When it's open, ice skating on the Rideau Canal is highly popular, attracting even tourists from around the world. Shown is a scene from 2015 on the downtown section which never opened this season, a first in 50 years. (Barbara Havrot via CBC)

It’s too late: Short ice-skating ends for the season on renowned Rideau Canal

Ice skating on Ottawa’s Rideau Canal is an iconic Canadian winter experience and also attracts tourists from around the world.

The Canadian capital city is also billed as one of the top ten coldest national capitals in the world.

That title however seems increasingly to be in doubt and also not to be much help when it comes to conditions suitable for skating on the frozen canal in the heart of the city, a section of the canal over seven kilometres long.

The 50th season for ice skating on the canal has closed.

The 2020 skating season ended in one of the shortest seasons ever. The most popular downtown section never opened at all this year. (CBC)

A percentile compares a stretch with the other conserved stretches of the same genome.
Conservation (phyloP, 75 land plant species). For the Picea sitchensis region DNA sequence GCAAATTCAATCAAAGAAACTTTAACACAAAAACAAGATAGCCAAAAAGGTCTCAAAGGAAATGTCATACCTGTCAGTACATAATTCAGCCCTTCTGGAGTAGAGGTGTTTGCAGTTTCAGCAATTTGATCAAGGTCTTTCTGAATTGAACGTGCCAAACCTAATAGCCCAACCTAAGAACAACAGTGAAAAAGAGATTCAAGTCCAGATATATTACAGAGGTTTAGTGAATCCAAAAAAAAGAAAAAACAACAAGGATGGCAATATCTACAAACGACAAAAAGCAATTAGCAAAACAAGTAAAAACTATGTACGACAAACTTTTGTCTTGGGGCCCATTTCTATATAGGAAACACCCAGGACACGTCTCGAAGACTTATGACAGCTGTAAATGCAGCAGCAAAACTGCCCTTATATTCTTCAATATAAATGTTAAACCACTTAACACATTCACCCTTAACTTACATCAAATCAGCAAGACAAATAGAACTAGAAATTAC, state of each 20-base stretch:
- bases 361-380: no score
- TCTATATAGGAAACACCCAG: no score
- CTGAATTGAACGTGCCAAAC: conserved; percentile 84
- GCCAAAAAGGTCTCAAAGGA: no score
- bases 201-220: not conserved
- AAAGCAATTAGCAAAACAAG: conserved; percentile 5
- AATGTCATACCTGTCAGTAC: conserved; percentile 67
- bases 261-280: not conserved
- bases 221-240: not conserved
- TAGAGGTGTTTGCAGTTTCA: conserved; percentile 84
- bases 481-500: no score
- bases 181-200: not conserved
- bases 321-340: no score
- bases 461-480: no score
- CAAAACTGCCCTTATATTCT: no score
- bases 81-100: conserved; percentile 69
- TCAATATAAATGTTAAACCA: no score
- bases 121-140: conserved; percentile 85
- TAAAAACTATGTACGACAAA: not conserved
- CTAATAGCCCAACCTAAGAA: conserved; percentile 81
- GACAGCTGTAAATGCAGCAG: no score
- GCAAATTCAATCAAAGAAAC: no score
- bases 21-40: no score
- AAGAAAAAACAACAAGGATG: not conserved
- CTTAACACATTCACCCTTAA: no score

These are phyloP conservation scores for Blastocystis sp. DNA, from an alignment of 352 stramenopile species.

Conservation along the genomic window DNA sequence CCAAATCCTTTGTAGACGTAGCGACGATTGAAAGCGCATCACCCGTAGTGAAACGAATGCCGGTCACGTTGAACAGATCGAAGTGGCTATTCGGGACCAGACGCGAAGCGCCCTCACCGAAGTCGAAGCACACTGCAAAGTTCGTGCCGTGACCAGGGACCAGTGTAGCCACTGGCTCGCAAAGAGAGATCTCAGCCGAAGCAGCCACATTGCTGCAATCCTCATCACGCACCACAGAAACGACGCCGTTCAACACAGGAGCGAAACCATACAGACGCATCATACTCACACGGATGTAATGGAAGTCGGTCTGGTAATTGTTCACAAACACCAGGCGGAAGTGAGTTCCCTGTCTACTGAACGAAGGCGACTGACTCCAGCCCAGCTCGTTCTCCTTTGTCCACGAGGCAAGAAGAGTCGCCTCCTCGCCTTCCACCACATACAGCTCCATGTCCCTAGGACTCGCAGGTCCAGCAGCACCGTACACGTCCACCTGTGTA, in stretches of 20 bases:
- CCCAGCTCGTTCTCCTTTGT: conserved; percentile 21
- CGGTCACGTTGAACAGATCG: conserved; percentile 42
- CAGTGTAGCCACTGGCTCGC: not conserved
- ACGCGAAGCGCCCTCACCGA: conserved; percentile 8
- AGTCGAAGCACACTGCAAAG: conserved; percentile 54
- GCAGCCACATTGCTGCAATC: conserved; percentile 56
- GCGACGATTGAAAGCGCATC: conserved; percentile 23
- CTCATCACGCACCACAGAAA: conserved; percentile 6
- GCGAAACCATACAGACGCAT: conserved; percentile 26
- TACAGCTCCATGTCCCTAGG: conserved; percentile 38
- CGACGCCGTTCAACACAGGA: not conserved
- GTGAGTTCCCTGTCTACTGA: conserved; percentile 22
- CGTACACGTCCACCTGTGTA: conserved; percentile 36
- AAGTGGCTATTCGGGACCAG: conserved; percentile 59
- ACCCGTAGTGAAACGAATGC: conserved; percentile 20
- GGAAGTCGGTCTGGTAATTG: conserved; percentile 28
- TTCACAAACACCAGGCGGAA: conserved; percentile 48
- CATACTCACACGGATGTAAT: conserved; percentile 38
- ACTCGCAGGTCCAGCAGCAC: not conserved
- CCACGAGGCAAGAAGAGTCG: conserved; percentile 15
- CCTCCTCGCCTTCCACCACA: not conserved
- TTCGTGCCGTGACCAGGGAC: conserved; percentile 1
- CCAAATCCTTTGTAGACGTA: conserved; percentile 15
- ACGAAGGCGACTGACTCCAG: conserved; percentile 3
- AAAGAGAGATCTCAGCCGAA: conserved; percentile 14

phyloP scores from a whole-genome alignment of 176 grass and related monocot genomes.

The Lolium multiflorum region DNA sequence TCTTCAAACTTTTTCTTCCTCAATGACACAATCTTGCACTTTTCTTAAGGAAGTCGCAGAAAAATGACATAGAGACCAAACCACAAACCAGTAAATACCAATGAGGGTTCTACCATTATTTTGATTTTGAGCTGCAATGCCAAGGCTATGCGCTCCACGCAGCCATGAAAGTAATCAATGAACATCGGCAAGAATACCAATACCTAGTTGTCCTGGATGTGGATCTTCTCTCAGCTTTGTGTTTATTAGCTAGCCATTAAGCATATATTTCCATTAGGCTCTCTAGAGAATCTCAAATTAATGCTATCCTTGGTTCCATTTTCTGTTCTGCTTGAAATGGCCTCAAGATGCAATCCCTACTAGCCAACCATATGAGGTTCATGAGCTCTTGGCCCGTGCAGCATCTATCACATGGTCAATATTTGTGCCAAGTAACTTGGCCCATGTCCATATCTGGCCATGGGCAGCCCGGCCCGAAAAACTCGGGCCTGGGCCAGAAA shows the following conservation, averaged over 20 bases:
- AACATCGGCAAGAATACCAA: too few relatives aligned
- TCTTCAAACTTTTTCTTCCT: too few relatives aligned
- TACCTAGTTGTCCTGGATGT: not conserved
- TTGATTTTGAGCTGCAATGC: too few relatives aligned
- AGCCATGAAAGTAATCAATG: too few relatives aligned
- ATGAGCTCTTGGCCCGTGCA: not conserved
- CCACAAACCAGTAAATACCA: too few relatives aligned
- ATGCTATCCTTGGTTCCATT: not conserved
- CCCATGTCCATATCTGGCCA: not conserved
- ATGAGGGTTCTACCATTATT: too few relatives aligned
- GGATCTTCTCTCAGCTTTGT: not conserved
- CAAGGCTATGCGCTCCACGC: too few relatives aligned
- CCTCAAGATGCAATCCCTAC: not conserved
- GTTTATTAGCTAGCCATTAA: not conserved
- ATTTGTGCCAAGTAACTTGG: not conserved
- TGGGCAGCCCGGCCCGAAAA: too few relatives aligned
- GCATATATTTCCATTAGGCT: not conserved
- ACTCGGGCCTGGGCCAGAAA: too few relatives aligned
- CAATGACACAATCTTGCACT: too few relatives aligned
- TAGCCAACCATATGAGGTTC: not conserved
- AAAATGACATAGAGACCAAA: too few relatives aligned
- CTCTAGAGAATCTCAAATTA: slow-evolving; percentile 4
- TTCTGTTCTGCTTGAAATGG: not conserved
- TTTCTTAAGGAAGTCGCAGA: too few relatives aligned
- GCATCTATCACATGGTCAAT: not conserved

Almost 400,000 people enjoyed the skate this season, the second lowest number since attendance records began in 1992-93. The season  lasted only from Jan 18 to Feb 23 which is the fifth shortest season on record.

January is supposed to be one of the coldest, if not the coldest month of the year, but this year almost half the month was above freezing. (Environment Canada)

However for the first time in its 50 year history, the whole length of the canal/rink was not opened. A main 400 metre section downtown near the National Arts Centre in fact never opened at all due to poor conditions. Officials say the fluctuating weather which was inconsistently cold and the fact that the section is shielded from cooling winds prevented the ice from reaching the required 30 cm thickness.

When ice conditions are good, and the winter consistently cold, the canal is often full of people, This year attendance was one of the lowest on record. (CBC)

The shortest skating season was in 2015-16 when there was skating only for 18 days. Officials are studying how to make this renowned winter tradition more resilient to a changing climate and the increasingly unpredictable winter.

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